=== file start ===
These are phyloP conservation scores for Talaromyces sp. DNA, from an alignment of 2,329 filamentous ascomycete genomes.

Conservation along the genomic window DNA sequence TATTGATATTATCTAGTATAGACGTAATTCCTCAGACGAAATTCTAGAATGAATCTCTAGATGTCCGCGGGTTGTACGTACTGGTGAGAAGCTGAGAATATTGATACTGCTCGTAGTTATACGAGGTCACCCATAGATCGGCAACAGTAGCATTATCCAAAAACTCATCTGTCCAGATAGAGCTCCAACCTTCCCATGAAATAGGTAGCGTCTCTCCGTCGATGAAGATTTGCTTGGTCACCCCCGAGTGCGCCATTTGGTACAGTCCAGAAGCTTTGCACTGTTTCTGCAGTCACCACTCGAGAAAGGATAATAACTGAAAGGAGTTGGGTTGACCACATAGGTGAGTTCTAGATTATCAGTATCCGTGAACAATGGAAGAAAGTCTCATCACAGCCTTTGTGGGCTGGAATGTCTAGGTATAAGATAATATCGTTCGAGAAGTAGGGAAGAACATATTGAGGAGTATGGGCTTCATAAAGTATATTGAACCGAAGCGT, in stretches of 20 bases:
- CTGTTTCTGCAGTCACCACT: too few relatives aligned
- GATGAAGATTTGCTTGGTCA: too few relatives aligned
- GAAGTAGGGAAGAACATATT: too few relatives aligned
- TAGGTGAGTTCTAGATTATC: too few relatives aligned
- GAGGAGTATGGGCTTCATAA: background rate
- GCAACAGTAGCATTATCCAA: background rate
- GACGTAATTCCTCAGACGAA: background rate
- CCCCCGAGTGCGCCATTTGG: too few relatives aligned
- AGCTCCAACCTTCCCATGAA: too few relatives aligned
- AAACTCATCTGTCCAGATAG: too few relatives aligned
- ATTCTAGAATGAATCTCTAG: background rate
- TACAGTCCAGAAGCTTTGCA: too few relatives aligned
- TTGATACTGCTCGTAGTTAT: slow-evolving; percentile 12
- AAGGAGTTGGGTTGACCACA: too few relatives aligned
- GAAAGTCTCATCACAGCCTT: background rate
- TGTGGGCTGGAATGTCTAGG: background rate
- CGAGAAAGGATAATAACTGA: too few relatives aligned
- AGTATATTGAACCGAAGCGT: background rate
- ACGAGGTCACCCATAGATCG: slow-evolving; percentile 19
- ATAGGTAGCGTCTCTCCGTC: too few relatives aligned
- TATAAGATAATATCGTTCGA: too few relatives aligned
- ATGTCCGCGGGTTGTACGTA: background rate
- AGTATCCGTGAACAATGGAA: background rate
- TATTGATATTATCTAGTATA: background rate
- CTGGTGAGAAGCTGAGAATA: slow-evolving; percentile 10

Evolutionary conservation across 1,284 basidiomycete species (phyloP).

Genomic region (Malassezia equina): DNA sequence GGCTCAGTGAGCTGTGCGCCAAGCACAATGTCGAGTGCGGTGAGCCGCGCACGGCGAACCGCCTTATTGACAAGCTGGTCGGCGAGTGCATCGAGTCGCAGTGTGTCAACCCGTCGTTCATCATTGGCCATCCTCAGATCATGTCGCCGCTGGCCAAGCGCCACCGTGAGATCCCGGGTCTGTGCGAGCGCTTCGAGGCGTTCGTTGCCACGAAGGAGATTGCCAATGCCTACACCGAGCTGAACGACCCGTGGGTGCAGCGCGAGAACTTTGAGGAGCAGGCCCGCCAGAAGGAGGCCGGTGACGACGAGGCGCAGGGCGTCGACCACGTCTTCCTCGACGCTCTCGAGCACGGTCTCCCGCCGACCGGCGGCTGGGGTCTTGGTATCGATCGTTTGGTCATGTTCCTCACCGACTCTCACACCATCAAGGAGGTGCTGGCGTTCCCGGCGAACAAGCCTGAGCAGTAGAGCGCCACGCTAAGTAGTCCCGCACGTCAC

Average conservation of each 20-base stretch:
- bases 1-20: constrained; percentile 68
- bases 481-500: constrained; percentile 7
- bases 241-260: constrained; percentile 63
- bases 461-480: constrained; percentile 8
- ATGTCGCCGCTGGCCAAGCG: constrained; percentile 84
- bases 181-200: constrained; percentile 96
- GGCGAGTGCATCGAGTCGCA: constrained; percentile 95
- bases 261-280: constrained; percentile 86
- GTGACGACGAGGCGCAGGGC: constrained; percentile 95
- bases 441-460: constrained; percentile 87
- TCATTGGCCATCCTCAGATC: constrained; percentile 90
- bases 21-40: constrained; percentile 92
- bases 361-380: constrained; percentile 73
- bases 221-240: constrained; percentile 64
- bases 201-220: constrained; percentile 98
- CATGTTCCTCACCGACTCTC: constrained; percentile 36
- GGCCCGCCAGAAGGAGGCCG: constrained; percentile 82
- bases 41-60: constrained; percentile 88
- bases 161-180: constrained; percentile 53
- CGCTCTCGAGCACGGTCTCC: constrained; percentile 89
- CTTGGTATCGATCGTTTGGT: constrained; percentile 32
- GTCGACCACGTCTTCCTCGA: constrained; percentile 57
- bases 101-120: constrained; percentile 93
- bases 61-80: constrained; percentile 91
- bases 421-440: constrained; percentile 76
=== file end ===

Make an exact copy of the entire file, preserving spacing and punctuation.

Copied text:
These are phyloP conservation scores for Talaromyces sp. DNA, from an alignment of 2,329 filamentous ascomycete genomes.

Conservation along the genomic window DNA sequence TATTGATATTATCTAGTATAGACGTAATTCCTCAGACGAAATTCTAGAATGAATCTCTAGATGTCCGCGGGTTGTACGTACTGGTGAGAAGCTGAGAATATTGATACTGCTCGTAGTTATACGAGGTCACCCATAGATCGGCAACAGTAGCATTATCCAAAAACTCATCTGTCCAGATAGAGCTCCAACCTTCCCATGAAATAGGTAGCGTCTCTCCGTCGATGAAGATTTGCTTGGTCACCCCCGAGTGCGCCATTTGGTACAGTCCAGAAGCTTTGCACTGTTTCTGCAGTCACCACTCGAGAAAGGATAATAACTGAAAGGAGTTGGGTTGACCACATAGGTGAGTTCTAGATTATCAGTATCCGTGAACAATGGAAGAAAGTCTCATCACAGCCTTTGTGGGCTGGAATGTCTAGGTATAAGATAATATCGTTCGAGAAGTAGGGAAGAACATATTGAGGAGTATGGGCTTCATAAAGTATATTGAACCGAAGCGT, in stretches of 20 bases:
- CTGTTTCTGCAGTCACCACT: too few relatives aligned
- GATGAAGATTTGCTTGGTCA: too few relatives aligned
- GAAGTAGGGAAGAACATATT: too few relatives aligned
- TAGGTGAGTTCTAGATTATC: too few relatives aligned
- GAGGAGTATGGGCTTCATAA: background rate
- GCAACAGTAGCATTATCCAA: background rate
- GACGTAATTCCTCAGACGAA: background rate
- CCCCCGAGTGCGCCATTTGG: too few relatives aligned
- AGCTCCAACCTTCCCATGAA: too few relatives aligned
- AAACTCATCTGTCCAGATAG: too few relatives aligned
- ATTCTAGAATGAATCTCTAG: background rate
- TACAGTCCAGAAGCTTTGCA: too few relatives aligned
- TTGATACTGCTCGTAGTTAT: slow-evolving; percentile 12
- AAGGAGTTGGGTTGACCACA: too few relatives aligned
- GAAAGTCTCATCACAGCCTT: background rate
- TGTGGGCTGGAATGTCTAGG: background rate
- CGAGAAAGGATAATAACTGA: too few relatives aligned
- AGTATATTGAACCGAAGCGT: background rate
- ACGAGGTCACCCATAGATCG: slow-evolving; percentile 19
- ATAGGTAGCGTCTCTCCGTC: too few relatives aligned
- TATAAGATAATATCGTTCGA: too few relatives aligned
- ATGTCCGCGGGTTGTACGTA: background rate
- AGTATCCGTGAACAATGGAA: background rate
- TATTGATATTATCTAGTATA: background rate
- CTGGTGAGAAGCTGAGAATA: slow-evolving; percentile 10

Evolutionary conservation across 1,284 basidiomycete species (phyloP).

Genomic region (Malassezia equina): DNA sequence GGCTCAGTGAGCTGTGCGCCAAGCACAATGTCGAGTGCGGTGAGCCGCGCACGGCGAACCGCCTTATTGACAAGCTGGTCGGCGAGTGCATCGAGTCGCAGTGTGTCAACCCGTCGTTCATCATTGGCCATCCTCAGATCATGTCGCCGCTGGCCAAGCGCCACCGTGAGATCCCGGGTCTGTGCGAGCGCTTCGAGGCGTTCGTTGCCACGAAGGAGATTGCCAATGCCTACACCGAGCTGAACGACCCGTGGGTGCAGCGCGAGAACTTTGAGGAGCAGGCCCGCCAGAAGGAGGCCGGTGACGACGAGGCGCAGGGCGTCGACCACGTCTTCCTCGACGCTCTCGAGCACGGTCTCCCGCCGACCGGCGGCTGGGGTCTTGGTATCGATCGTTTGGTCATGTTCCTCACCGACTCTCACACCATCAAGGAGGTGCTGGCGTTCCCGGCGAACAAGCCTGAGCAGTAGAGCGCCACGCTAAGTAGTCCCGCACGTCAC

Average conservation of each 20-base stretch:
- bases 1-20: constrained; percentile 68
- bases 481-500: constrained; percentile 7
- bases 241-260: constrained; percentile 63
- bases 461-480: constrained; percentile 8
- ATGTCGCCGCTGGCCAAGCG: constrained; percentile 84
- bases 181-200: constrained; percentile 96
- GGCGAGTGCATCGAGTCGCA: constrained; percentile 95
- bases 261-280: constrained; percentile 86
- GTGACGACGAGGCGCAGGGC: constrained; percentile 95
- bases 441-460: constrained; percentile 87
- TCATTGGCCATCCTCAGATC: constrained; percentile 90
- bases 21-40: constrained; percentile 92
- bases 361-380: constrained; percentile 73
- bases 221-240: constrained; percentile 64
- bases 201-220: constrained; percentile 98
- CATGTTCCTCACCGACTCTC: constrained; percentile 36
- GGCCCGCCAGAAGGAGGCCG: constrained; percentile 82
- bases 41-60: constrained; percentile 88
- bases 161-180: constrained; percentile 53
- CGCTCTCGAGCACGGTCTCC: constrained; percentile 89
- CTTGGTATCGATCGTTTGGT: constrained; percentile 32
- GTCGACCACGTCTTCCTCGA: constrained; percentile 57
- bases 101-120: constrained; percentile 93
- bases 61-80: constrained; percentile 91
- bases 421-440: constrained; percentile 76